Benjamin Bloom’s “The 2-Sigma Problem: The Search for Methods of Group Instruction as Effective as One-to-One Tutoring” identified that 1-to-1 tutoring works best. MOOCs have delivered on the promise of reducing the cost of delivering instructional material, but they fall far short when trying to provide personalized learning and 1-to-1 tutoring experiences. The Holy Grail of online education is not just low-cost delivery, but truly personalized experiences with meaningful feedback and assessment capable of measuring critical thinking and problem-solving skills at scale. New developments in AI are opening the door to that kind of disruptive opportunity. Students can finally receive specific, actionable, and relevant feedback without a personal instructor sitting next to them every step of the way.

Data-driven technology takes things one step further by analyzing data from individual student performances and aggregating it, revealing trends and offering comparisons and benchmarks. This closed loop method benefits students by focusing their learning at a pace they’re comfortable with. It’s a dramatically more efficient system, too. Neither the student nor the educator waste time on what they’re already good at, but focus on where they are weak and need to up-skill.

Interacting with the course material and knowing when answers are correct (or not), is key to acquiring knowledge. It has been proven that learning is easier and better when students employ scenario-based approaches. Authentic assessments allow students to apply their knowledge to real-life scenarios. This not only reveals how well they have retained new knowledge, but also better prepares them for the workplace as they develop the skills to think critically and apply their knowledge in the real world.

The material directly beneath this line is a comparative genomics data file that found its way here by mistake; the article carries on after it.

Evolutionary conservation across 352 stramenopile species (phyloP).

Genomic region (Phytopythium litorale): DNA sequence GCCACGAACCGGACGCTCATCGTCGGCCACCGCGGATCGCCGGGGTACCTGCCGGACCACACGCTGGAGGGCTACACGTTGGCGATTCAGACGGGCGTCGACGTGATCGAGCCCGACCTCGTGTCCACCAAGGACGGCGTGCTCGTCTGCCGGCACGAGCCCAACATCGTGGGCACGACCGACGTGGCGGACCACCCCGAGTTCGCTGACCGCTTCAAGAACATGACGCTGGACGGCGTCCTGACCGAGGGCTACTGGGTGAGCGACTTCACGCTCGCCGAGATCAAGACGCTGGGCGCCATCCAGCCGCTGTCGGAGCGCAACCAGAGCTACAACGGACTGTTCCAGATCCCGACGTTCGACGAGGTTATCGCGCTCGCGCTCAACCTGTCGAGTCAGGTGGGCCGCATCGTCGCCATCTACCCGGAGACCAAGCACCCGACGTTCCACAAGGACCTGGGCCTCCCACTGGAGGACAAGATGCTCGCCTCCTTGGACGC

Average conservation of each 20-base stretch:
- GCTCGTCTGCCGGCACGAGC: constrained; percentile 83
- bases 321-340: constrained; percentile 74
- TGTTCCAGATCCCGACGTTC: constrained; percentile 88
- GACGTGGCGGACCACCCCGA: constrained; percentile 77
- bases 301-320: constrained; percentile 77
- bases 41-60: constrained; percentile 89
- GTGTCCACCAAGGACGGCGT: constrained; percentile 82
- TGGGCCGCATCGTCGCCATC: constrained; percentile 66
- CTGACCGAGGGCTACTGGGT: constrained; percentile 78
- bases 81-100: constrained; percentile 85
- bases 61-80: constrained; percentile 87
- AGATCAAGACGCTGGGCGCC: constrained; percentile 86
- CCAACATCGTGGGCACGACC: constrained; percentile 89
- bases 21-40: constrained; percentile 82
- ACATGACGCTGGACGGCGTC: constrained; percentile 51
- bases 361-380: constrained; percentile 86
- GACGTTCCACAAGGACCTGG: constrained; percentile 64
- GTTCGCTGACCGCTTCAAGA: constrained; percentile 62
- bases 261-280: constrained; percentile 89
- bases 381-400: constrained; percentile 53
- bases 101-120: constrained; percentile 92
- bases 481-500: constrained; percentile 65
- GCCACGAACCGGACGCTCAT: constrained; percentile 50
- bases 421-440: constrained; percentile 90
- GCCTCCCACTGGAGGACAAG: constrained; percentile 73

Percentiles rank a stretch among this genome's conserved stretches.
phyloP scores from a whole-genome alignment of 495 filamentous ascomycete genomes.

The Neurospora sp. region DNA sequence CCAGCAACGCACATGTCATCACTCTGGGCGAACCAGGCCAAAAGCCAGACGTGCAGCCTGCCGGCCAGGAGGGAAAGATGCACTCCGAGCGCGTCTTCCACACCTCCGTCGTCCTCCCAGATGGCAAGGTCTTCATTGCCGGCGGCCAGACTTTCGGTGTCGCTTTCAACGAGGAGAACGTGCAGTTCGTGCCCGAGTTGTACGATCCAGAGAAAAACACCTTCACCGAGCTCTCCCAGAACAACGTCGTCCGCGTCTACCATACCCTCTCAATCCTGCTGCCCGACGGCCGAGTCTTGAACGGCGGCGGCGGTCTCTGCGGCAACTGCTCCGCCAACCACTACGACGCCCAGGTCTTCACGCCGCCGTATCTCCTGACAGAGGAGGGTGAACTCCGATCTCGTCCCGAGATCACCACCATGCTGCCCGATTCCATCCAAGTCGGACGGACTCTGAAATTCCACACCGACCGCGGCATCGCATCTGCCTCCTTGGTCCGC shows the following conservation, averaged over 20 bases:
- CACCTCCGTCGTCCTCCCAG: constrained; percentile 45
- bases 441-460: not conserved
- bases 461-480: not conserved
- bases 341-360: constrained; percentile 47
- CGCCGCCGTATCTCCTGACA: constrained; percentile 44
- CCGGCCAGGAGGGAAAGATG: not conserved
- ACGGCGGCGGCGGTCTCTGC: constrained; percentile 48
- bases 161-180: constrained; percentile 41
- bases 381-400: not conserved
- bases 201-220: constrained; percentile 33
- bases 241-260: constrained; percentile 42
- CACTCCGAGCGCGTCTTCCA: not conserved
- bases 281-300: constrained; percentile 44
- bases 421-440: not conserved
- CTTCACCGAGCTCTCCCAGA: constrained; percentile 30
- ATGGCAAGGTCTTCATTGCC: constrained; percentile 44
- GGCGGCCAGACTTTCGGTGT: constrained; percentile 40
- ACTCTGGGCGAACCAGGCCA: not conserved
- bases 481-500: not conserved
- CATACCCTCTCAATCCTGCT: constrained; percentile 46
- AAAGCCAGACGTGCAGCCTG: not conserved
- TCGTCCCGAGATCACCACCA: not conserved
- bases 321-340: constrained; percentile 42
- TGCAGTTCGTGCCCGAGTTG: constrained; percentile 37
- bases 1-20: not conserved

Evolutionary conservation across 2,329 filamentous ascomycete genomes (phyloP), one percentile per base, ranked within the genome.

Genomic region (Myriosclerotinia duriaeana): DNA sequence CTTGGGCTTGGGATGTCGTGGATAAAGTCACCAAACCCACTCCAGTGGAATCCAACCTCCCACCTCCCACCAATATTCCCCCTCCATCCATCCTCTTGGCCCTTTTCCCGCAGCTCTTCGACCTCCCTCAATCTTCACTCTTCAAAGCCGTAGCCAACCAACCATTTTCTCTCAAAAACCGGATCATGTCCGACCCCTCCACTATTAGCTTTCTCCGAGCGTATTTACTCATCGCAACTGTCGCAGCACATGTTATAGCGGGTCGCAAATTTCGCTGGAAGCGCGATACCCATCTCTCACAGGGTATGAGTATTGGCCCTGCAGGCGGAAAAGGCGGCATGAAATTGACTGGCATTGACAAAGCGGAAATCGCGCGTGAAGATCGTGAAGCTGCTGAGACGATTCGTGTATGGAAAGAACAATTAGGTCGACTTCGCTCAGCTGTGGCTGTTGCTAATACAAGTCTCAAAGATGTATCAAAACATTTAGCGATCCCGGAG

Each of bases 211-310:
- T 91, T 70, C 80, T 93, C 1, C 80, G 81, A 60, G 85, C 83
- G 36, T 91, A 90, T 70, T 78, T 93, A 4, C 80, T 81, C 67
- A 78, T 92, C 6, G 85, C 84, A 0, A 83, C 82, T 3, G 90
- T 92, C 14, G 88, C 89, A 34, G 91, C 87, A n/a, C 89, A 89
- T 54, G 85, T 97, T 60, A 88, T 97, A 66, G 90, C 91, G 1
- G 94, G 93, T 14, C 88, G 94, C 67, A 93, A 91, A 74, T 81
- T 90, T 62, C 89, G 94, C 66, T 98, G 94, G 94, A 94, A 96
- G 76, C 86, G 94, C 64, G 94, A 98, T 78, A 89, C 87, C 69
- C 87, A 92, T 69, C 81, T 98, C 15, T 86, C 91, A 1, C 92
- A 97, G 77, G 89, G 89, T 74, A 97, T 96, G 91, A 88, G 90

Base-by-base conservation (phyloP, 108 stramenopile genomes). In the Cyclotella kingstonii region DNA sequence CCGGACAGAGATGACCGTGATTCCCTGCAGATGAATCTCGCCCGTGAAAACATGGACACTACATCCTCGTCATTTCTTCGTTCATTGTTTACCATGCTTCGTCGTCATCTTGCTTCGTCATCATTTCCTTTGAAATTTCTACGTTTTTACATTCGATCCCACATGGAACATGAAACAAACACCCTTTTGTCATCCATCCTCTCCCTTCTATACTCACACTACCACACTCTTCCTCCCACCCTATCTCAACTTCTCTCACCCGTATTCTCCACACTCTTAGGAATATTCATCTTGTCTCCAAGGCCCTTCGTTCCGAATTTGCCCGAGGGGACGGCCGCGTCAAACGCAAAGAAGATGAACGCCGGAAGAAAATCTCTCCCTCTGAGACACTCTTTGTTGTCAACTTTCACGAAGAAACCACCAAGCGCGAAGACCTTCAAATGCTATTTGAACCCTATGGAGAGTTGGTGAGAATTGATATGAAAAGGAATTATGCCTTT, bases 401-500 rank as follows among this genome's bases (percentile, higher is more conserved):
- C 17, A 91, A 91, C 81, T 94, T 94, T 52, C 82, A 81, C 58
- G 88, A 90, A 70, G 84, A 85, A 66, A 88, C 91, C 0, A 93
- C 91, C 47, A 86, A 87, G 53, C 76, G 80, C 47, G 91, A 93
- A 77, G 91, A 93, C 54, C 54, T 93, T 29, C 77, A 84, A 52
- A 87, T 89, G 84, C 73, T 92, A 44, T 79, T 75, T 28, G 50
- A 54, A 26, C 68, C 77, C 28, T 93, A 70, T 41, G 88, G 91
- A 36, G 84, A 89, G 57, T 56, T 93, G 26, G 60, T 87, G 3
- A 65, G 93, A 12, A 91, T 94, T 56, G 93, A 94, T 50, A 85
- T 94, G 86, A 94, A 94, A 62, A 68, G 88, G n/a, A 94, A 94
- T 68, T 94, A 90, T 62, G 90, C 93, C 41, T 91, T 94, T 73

Deploying these real-life scenarios at scale hasn’t historically been feasible, so we’ve fallen back on multiple choice and contrived short answer questions that only measure knowledge. These tests aren’t good predictors of students’ ability or true mastery of the concepts they are learning – just because students know factual material does not mean they know how to apply it to solving a problem. Employers meanwhile, care what you can do, not just what you know. There’s no doubt that authentic scenarios are a more effective means to develop problem solving and critical thinking skills, but these complex assessments are hard to administer and even harder to evaluate. AI is the disruptive opportunity that may finally be able to complete the circle and provide authentic assessment at scale.

Will Robots Replace Teachers?

One of the biggest arguments against the use of AI in education is that teachers will no longer be required. Advocates for AI disagree. Often, teachers’ capacities are overstretched due to the number of students they need to teach. They also seek ways to impart knowledge with as many of their students as possible, usually employing the traditional lecture-style approach—the least effective way to learn, according to Bloom’s research. But the worst part for teachers is knowing that, inevitably, one size lesson doesn’t fit all, and some students will fall behind.

The undeniable truth is that teachers can not personally grade the work of 500 students on their own. So, for larger classes or online programs, many have already replaced themselves in part by ceding assessment to auto-gradable multiple-choice tests. These tests have been shown to be poor measures of anything beyond factual recall. What Authess aims to do with AI and analytics is bring back performance-based assessments—the results of which are more meaningful and more representative of competency and mastery. AI doesn’t replace teachers, it augments them and provides them a powerful and effective tool to support assessment and feedback to enhance learning.